A New Political Calculus

The Obama campaign continues to perplex the pundits and the politicians who insist on operating with an outdated political calculus based on fear, hatred and self-interest. Some in the press see Obama’s dominant victory in South Carolina as an indication that Obama’s candidacy will trigger huge racial divisions that will tear up the party and lead to disaster.  One passage from an AP article appearing in the Sun News of Myrtle Beach reads:


While blacks overwhelmingly favored Obama, the exit poll showed he got only about 25 percent of the white vote. The racial split raises fresh questions about whether Obama can win in states outside the South, despite his early victory in overwhelmingly white Iowa.


However, in his article, Opening Up a Can of Obama, John Dickerson of Slate.com  puts these numbers in context:


“Going into primary day, the national press and political class obsessed over whether Obama’s victory would be diminished because he performed disproportionally well among African-Americans. Obama did in fact obliterate his opponents among black voters, winning 82 percent of the vote, but he also got a quarter of the white vote. Obama also did well among independents, who made up 23 percent of the primary electorate: He beat Clinton 40 percent to 23 percent, which helps his argument to Democrats voting in future states that he can capture those swing voters in a contest with Republicans in the fall.”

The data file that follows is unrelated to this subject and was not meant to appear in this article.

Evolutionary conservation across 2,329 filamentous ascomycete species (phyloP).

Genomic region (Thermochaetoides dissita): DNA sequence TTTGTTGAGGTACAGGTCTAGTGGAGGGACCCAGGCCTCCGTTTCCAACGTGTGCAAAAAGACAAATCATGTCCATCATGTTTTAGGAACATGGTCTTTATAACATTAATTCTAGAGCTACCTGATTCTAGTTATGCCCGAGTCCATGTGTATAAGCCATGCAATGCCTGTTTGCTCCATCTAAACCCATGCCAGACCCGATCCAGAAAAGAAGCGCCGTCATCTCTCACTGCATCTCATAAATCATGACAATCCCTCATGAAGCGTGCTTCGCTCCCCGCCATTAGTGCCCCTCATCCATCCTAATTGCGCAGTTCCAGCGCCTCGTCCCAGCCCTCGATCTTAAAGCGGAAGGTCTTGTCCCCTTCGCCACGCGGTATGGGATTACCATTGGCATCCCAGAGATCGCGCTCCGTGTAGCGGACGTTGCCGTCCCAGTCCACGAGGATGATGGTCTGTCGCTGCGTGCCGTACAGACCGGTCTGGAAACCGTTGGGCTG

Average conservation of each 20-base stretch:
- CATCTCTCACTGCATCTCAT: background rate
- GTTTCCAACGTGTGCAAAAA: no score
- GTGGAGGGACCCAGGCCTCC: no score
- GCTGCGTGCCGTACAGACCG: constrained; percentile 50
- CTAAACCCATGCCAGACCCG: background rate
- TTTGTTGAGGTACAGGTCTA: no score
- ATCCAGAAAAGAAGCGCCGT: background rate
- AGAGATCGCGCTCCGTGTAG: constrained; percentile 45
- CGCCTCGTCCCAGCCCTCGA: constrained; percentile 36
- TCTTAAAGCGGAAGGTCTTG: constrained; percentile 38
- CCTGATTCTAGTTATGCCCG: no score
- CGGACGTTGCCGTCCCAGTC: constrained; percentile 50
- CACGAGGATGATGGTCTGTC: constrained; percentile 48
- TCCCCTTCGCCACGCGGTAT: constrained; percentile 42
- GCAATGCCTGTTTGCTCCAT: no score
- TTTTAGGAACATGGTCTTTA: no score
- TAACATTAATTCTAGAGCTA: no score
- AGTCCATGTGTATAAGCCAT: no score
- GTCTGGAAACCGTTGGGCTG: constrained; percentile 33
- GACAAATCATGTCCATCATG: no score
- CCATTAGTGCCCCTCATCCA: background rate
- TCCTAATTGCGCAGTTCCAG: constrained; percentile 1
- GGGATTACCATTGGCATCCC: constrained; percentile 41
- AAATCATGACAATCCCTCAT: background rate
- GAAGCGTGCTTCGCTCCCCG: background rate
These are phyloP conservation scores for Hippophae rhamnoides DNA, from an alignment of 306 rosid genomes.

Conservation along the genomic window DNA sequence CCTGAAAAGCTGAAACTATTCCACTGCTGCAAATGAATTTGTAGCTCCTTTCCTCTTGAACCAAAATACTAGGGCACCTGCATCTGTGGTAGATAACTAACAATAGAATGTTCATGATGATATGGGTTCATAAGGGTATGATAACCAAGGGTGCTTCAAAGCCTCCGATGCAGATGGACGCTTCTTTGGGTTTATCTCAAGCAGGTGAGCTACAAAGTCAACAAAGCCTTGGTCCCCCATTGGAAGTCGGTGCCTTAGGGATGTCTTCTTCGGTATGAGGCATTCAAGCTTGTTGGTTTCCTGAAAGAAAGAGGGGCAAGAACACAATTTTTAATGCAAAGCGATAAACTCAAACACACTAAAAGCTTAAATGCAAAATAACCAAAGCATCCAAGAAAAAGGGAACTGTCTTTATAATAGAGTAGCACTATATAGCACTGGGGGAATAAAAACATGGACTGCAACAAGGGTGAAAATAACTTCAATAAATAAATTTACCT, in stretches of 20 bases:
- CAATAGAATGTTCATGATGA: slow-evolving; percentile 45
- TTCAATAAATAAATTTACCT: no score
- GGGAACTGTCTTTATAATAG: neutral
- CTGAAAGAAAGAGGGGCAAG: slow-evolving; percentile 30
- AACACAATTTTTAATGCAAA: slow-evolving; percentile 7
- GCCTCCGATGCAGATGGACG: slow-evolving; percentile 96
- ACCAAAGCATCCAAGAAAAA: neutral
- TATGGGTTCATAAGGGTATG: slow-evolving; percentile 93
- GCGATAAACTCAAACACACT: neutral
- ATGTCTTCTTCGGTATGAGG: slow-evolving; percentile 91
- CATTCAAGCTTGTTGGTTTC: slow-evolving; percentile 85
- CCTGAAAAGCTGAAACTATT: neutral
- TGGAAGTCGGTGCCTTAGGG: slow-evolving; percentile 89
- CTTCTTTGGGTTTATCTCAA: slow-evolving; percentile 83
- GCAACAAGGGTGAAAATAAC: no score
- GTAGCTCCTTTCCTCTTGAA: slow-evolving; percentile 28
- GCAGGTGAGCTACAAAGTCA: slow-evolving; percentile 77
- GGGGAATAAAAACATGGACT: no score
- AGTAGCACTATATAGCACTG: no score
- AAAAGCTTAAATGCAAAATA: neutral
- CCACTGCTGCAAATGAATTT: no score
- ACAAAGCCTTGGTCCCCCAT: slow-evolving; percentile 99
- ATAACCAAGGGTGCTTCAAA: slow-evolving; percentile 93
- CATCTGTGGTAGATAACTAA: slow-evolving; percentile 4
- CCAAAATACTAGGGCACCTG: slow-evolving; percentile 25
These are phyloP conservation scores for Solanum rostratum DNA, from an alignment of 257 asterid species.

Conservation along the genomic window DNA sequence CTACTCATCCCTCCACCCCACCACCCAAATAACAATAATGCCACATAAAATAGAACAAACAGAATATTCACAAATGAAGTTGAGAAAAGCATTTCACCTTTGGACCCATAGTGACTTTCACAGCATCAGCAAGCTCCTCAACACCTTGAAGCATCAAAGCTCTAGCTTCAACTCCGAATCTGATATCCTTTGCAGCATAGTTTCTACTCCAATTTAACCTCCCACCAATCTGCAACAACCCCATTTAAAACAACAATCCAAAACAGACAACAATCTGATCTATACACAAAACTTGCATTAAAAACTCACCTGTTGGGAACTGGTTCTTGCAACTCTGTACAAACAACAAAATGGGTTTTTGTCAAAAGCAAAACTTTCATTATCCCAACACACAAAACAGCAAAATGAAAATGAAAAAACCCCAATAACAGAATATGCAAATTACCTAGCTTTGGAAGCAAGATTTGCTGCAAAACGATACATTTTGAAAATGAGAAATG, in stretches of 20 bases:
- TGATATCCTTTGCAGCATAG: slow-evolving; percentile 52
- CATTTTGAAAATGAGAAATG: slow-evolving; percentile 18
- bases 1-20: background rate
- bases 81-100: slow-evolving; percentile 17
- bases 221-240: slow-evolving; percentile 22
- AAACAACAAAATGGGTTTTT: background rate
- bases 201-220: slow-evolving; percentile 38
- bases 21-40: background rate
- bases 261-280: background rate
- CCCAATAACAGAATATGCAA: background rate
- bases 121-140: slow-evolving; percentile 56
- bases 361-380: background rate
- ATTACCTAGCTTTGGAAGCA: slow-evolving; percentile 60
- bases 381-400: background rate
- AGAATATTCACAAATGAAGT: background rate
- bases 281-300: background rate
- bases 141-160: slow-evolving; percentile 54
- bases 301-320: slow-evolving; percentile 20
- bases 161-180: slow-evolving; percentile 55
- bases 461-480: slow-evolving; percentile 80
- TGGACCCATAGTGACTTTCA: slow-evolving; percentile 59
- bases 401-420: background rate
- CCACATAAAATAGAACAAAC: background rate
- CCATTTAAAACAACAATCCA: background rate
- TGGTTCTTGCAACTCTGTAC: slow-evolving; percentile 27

Even the Sun News admits that the big news was the huge turnout on the Democratic side: Obama alone collected more votes than were cast in the 2004 Democratic Presidential primary and the number of Democrats voting outnumbered the Republican turnout last week. All of this suggests that South Carolina would be a state in play for the Democrats in November if Obama is the nominee.

Obama is a cross-over candidate the likes of which we have never seen.  He is motivating not only the blacks in South Carolina, but whites in Iowa and young people all over the country.  And if his speech last night is any indication, he may have just learned how to fend off the slash and burn politics of the Clintons without taking anything away from his own lofty vision.  The speech is posted below, but one of the most brilliant rhetorical moments was this one:


“The choice in this election is not between regions or religions or genders. It’s not about rich versus poor; young versus old; and it is not about black versus white.

It’s about the past versus the future.

It’s about whether we settle for the same divisions and distractions and drama that passes for politics today, or whether we reach for a politics of common sense, and innovation – a shared sacrifice and shared prosperity.”


This is another indication that the Obama campaign is not operating with the old playbook.  They are thinking in a completely different way, one that sees possibility where so many see division and partisanship.  Just listen:

 

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